Diagonal lines don’t always have to be actual lines. You can even use the direction that a human eye is looking at to create an imaginary diagonal line in an effective way. That means you can use even the concept of line rather than an actual line.
Golden Triangle and the Use of Diagonal Lines
One of the uses of diagonals is in creating Golden Triangles. The Golden Triangle is an image composition technique in photography and is very much like the other rules of composition, such as the rule of thirds. In a rule of thirds, we use horizontal and vertical lines. In a Golden Triangle, we use diagonal lines.
There are many ways to overlay a Golden Triangle and use that to improve the compositional quality of your photographs. Let’s introduce the concept first.
A simple way to incorporate the Golden Triangle in your photography composition is to draw a diagonal line connecting one pair of opposite vertices in the frame. Once this is done, draw two lines from the other pair of opposite vertices and connect them to the diagonal line at a right angle. Once you do that, there will be two sets of congruent triangles in the frame.
The Golden Triangle rule states that if you place your important elements in the composition along the grid lines that you just created, the aesthetics of your image will be much better than if you had created a normal composition. You can change things by drawing a diagonal line along the opposite vertices. Also, you can flip the frame, compose in portrait mode rather than landscape mode, and still use the same concept for aligning the subject in your photos.
Both the Golden Triangle and the Rule of thirds are used in different branches of visual arts beyond photography.
You might have seen an image of a road or railway track stretching out into the horizon, seemingly meeting at infinity. This is a classic example of converging lines. Converging lines are always created by parallel lines that appear to converge at a distance but don’t converge.
Converging lines can be used to produce depth and dimension in your photos. They can much more easily be used as leading lines leading into the frame and onto something in the background. The above example of a road leading towards the horizon or a mountain range is good.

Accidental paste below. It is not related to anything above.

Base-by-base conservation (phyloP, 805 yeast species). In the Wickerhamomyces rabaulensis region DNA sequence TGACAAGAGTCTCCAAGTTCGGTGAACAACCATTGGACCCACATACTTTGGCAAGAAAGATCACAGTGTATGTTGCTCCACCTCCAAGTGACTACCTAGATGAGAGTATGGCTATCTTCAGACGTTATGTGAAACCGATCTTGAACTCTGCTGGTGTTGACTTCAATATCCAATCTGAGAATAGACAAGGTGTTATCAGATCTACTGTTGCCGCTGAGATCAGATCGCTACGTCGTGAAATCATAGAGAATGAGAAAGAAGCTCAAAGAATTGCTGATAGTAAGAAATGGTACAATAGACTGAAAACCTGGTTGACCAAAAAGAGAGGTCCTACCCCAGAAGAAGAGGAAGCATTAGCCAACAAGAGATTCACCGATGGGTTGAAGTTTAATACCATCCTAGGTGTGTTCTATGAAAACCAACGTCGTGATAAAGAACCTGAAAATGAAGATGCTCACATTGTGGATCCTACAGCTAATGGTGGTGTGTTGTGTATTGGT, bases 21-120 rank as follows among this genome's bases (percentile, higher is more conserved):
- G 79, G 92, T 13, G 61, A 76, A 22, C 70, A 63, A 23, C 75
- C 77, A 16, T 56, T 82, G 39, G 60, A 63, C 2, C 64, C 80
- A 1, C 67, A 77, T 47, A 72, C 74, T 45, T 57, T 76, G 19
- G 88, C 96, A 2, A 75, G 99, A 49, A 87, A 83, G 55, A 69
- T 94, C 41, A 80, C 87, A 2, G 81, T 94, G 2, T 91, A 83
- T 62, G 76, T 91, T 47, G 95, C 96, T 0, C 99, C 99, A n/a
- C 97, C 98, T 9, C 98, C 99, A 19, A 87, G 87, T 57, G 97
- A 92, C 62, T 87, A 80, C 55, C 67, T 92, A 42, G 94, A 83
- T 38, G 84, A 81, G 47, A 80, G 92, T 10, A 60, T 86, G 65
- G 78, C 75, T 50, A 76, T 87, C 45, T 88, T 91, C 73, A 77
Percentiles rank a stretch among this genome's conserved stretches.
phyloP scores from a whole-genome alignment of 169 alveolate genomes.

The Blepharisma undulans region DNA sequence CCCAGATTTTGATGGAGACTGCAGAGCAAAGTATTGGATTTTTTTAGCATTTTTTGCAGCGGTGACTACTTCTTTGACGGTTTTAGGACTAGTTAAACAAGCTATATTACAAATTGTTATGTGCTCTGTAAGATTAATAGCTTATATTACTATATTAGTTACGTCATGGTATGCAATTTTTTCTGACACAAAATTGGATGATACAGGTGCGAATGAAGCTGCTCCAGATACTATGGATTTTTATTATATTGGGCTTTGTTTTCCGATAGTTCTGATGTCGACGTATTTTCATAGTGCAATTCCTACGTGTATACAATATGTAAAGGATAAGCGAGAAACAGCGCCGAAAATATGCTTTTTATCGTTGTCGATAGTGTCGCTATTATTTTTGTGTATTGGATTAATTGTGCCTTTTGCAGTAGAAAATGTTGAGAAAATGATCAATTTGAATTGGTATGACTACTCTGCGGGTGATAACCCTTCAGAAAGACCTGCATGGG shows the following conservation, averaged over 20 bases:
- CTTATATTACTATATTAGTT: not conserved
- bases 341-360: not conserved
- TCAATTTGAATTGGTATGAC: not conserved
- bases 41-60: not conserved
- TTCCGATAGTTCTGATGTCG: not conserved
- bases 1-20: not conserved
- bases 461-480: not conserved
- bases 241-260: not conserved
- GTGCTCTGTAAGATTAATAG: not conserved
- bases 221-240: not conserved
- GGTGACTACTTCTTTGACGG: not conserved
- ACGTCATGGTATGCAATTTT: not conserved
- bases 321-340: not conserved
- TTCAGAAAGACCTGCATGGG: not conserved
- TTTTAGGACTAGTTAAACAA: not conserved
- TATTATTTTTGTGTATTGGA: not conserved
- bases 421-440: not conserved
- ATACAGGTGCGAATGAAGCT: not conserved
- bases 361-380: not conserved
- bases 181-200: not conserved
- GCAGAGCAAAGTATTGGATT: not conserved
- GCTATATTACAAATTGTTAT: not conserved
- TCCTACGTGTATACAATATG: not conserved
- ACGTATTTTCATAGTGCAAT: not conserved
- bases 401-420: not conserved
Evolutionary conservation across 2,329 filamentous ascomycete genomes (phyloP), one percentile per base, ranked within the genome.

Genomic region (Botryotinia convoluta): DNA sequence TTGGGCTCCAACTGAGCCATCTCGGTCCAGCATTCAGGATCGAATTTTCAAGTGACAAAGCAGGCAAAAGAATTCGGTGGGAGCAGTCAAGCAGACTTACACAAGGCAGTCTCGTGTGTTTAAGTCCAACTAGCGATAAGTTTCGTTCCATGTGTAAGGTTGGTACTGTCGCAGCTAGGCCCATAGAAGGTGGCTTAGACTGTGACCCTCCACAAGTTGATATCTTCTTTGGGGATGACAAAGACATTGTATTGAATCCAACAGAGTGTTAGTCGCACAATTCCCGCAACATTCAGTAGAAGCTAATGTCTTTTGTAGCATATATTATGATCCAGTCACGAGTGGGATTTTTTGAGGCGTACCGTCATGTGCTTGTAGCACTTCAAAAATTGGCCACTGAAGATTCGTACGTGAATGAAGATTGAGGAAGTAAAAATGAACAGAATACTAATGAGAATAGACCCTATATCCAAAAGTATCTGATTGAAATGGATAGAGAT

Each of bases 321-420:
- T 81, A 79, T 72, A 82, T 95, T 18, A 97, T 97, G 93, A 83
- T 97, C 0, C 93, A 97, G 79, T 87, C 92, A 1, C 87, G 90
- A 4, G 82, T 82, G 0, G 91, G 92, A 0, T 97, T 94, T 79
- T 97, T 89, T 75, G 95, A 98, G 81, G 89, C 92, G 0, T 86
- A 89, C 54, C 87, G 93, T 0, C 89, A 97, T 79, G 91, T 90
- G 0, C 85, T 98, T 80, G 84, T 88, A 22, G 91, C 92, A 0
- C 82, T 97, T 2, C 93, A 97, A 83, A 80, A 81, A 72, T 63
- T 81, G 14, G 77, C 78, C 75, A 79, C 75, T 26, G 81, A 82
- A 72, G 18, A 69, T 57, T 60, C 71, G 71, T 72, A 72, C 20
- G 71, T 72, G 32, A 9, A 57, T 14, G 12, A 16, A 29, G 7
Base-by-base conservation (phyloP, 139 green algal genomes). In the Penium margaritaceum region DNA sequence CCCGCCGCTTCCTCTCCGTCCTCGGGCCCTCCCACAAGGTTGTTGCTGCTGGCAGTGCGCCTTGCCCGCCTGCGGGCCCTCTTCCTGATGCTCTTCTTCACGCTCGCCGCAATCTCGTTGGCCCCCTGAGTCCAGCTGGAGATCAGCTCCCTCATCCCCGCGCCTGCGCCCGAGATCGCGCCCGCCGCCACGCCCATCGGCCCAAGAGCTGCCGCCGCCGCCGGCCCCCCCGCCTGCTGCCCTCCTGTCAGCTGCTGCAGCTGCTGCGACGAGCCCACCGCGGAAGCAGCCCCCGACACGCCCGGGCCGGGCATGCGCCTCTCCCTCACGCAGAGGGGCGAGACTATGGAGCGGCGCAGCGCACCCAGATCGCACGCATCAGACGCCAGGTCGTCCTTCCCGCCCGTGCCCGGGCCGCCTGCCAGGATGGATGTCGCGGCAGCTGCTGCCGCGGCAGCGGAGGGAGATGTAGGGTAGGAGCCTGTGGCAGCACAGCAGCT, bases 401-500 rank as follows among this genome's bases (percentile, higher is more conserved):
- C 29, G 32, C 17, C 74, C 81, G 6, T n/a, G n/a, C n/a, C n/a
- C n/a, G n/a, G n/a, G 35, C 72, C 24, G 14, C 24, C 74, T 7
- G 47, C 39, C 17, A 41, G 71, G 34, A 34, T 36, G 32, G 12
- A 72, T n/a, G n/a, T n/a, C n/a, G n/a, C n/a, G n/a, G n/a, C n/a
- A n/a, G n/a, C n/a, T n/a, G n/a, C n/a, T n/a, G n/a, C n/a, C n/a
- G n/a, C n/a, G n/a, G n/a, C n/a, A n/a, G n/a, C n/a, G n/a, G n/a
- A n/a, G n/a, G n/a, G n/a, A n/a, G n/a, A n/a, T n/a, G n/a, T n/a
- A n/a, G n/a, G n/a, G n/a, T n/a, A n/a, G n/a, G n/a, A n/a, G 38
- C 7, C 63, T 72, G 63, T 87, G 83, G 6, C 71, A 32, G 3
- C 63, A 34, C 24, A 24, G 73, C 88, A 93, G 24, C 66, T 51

The impact of converging lines is that they lead the viewer into a shot and let their eyes wander around until they find something interesting in the background. Not all compositions, though, follow the same rule. Sometimes you may come across compositions where a road may lead to nowhere and appear to converge at a distance. Such as a mountain road that stretches towards the horizon. In such compositions, the viewer is free to conclude the composition. But it can quickly become boring. So ideally, the best way to use converging lines is by using something in the frame that the lines can lead to. In the same way, curved lines serve their purpose.
The beauty of curved lines is that they appear softer and more subtle in the scheme of things. Unlike horizontal or vertical lines, curved lines ease a user into a composition. The beauty of a curved line is that when they take the viewer into the shot and as the viewer gets deeper into the shot, the whole frame becomes familiar to them. So it’s like a guiding line. Curved lines can serve as a leading line but don’t think that they always do
Where can you find curved lines in a photographic composition? Examples of curved lines are a river or a gorge that meanders and moves deeper into the composition. Rivers naturally form what is known as an S Curve in photography. The best way to ensure that a curved line serves the purpose of its presence is by leaving something in the frame that the curved line can lead to. If it leads to emptiness, it becomes boring for the user, and the composition does not mean anything.